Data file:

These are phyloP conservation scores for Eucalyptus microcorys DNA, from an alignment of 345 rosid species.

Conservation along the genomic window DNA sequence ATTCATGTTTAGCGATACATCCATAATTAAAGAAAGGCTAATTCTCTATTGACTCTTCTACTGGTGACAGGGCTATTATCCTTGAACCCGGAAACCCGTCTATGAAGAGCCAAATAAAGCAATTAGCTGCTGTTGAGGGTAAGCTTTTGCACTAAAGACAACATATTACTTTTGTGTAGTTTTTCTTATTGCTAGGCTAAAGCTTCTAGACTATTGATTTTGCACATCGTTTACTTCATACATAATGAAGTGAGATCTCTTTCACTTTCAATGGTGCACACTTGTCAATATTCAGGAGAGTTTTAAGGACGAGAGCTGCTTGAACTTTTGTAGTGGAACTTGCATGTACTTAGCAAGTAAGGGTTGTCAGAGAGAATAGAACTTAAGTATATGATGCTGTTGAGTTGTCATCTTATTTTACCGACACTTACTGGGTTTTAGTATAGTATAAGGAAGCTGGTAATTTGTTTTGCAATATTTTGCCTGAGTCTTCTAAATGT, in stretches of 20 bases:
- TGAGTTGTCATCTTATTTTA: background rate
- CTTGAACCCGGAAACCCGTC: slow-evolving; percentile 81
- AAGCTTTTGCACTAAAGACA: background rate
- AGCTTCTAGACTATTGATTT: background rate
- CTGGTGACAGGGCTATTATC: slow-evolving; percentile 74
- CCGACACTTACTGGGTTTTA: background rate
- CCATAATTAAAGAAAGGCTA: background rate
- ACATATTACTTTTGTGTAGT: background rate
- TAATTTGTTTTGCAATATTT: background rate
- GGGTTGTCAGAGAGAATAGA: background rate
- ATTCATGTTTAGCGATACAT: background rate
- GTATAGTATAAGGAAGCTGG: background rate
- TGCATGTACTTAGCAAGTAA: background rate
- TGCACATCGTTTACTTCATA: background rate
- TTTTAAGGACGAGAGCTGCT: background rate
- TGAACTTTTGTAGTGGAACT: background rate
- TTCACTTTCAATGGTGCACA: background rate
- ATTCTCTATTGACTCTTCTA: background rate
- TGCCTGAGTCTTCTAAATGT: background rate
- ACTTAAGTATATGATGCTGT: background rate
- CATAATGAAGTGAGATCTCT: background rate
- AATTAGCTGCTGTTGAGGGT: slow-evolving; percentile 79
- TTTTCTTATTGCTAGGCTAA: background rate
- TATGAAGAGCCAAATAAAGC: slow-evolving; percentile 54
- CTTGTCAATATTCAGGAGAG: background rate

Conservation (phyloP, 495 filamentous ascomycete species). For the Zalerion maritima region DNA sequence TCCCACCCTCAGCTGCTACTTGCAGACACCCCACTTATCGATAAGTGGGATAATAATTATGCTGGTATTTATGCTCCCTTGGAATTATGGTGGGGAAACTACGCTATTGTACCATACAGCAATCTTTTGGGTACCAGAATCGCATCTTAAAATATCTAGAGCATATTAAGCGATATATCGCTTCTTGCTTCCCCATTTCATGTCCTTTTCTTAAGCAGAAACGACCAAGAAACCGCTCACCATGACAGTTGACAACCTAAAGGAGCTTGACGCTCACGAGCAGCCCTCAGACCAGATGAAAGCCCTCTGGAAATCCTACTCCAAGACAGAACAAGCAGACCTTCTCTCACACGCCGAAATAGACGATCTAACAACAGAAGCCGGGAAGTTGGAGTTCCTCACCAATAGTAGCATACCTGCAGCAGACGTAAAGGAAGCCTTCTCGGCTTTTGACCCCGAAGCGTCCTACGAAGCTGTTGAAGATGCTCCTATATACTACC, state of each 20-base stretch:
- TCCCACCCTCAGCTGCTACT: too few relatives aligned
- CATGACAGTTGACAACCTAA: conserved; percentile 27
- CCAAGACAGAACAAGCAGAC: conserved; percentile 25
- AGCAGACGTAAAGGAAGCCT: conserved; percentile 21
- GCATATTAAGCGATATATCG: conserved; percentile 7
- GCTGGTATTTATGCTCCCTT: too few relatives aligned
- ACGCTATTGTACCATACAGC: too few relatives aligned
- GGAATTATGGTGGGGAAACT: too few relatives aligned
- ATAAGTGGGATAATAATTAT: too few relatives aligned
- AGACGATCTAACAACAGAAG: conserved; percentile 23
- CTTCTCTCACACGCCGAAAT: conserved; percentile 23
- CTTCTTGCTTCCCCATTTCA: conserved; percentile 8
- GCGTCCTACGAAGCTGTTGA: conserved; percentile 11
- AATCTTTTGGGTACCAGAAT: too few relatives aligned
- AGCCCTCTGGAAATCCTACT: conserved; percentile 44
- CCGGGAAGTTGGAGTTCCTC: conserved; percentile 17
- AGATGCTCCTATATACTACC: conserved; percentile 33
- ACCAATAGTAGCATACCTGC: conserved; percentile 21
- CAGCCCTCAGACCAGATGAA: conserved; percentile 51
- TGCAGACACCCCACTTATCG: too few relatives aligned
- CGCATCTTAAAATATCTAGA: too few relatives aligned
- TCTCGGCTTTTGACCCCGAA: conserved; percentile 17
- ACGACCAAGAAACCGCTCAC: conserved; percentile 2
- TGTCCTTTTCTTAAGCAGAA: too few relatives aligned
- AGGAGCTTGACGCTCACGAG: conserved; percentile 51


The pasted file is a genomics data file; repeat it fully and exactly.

These are phyloP conservation scores for Eucalyptus microcorys DNA, from an alignment of 345 rosid species.

Conservation along the genomic window DNA sequence ATTCATGTTTAGCGATACATCCATAATTAAAGAAAGGCTAATTCTCTATTGACTCTTCTACTGGTGACAGGGCTATTATCCTTGAACCCGGAAACCCGTCTATGAAGAGCCAAATAAAGCAATTAGCTGCTGTTGAGGGTAAGCTTTTGCACTAAAGACAACATATTACTTTTGTGTAGTTTTTCTTATTGCTAGGCTAAAGCTTCTAGACTATTGATTTTGCACATCGTTTACTTCATACATAATGAAGTGAGATCTCTTTCACTTTCAATGGTGCACACTTGTCAATATTCAGGAGAGTTTTAAGGACGAGAGCTGCTTGAACTTTTGTAGTGGAACTTGCATGTACTTAGCAAGTAAGGGTTGTCAGAGAGAATAGAACTTAAGTATATGATGCTGTTGAGTTGTCATCTTATTTTACCGACACTTACTGGGTTTTAGTATAGTATAAGGAAGCTGGTAATTTGTTTTGCAATATTTTGCCTGAGTCTTCTAAATGT, in stretches of 20 bases:
- TGAGTTGTCATCTTATTTTA: background rate
- CTTGAACCCGGAAACCCGTC: slow-evolving; percentile 81
- AAGCTTTTGCACTAAAGACA: background rate
- AGCTTCTAGACTATTGATTT: background rate
- CTGGTGACAGGGCTATTATC: slow-evolving; percentile 74
- CCGACACTTACTGGGTTTTA: background rate
- CCATAATTAAAGAAAGGCTA: background rate
- ACATATTACTTTTGTGTAGT: background rate
- TAATTTGTTTTGCAATATTT: background rate
- GGGTTGTCAGAGAGAATAGA: background rate
- ATTCATGTTTAGCGATACAT: background rate
- GTATAGTATAAGGAAGCTGG: background rate
- TGCATGTACTTAGCAAGTAA: background rate
- TGCACATCGTTTACTTCATA: background rate
- TTTTAAGGACGAGAGCTGCT: background rate
- TGAACTTTTGTAGTGGAACT: background rate
- TTCACTTTCAATGGTGCACA: background rate
- ATTCTCTATTGACTCTTCTA: background rate
- TGCCTGAGTCTTCTAAATGT: background rate
- ACTTAAGTATATGATGCTGT: background rate
- CATAATGAAGTGAGATCTCT: background rate
- AATTAGCTGCTGTTGAGGGT: slow-evolving; percentile 79
- TTTTCTTATTGCTAGGCTAA: background rate
- TATGAAGAGCCAAATAAAGC: slow-evolving; percentile 54
- CTTGTCAATATTCAGGAGAG: background rate

Conservation (phyloP, 495 filamentous ascomycete species). For the Zalerion maritima region DNA sequence TCCCACCCTCAGCTGCTACTTGCAGACACCCCACTTATCGATAAGTGGGATAATAATTATGCTGGTATTTATGCTCCCTTGGAATTATGGTGGGGAAACTACGCTATTGTACCATACAGCAATCTTTTGGGTACCAGAATCGCATCTTAAAATATCTAGAGCATATTAAGCGATATATCGCTTCTTGCTTCCCCATTTCATGTCCTTTTCTTAAGCAGAAACGACCAAGAAACCGCTCACCATGACAGTTGACAACCTAAAGGAGCTTGACGCTCACGAGCAGCCCTCAGACCAGATGAAAGCCCTCTGGAAATCCTACTCCAAGACAGAACAAGCAGACCTTCTCTCACACGCCGAAATAGACGATCTAACAACAGAAGCCGGGAAGTTGGAGTTCCTCACCAATAGTAGCATACCTGCAGCAGACGTAAAGGAAGCCTTCTCGGCTTTTGACCCCGAAGCGTCCTACGAAGCTGTTGAAGATGCTCCTATATACTACC, state of each 20-base stretch:
- TCCCACCCTCAGCTGCTACT: too few relatives aligned
- CATGACAGTTGACAACCTAA: conserved; percentile 27
- CCAAGACAGAACAAGCAGAC: conserved; percentile 25
- AGCAGACGTAAAGGAAGCCT: conserved; percentile 21
- GCATATTAAGCGATATATCG: conserved; percentile 7
- GCTGGTATTTATGCTCCCTT: too few relatives aligned
- ACGCTATTGTACCATACAGC: too few relatives aligned
- GGAATTATGGTGGGGAAACT: too few relatives aligned
- ATAAGTGGGATAATAATTAT: too few relatives aligned
- AGACGATCTAACAACAGAAG: conserved; percentile 23
- CTTCTCTCACACGCCGAAAT: conserved; percentile 23
- CTTCTTGCTTCCCCATTTCA: conserved; percentile 8
- GCGTCCTACGAAGCTGTTGA: conserved; percentile 11
- AATCTTTTGGGTACCAGAAT: too few relatives aligned
- AGCCCTCTGGAAATCCTACT: conserved; percentile 44
- CCGGGAAGTTGGAGTTCCTC: conserved; percentile 17
- AGATGCTCCTATATACTACC: conserved; percentile 33
- ACCAATAGTAGCATACCTGC: conserved; percentile 21
- CAGCCCTCAGACCAGATGAA: conserved; percentile 51
- TGCAGACACCCCACTTATCG: too few relatives aligned
- CGCATCTTAAAATATCTAGA: too few relatives aligned
- TCTCGGCTTTTGACCCCGAA: conserved; percentile 17
- ACGACCAAGAAACCGCTCAC: conserved; percentile 2
- TGTCCTTTTCTTAAGCAGAA: too few relatives aligned
- AGGAGCTTGACGCTCACGAG: conserved; percentile 51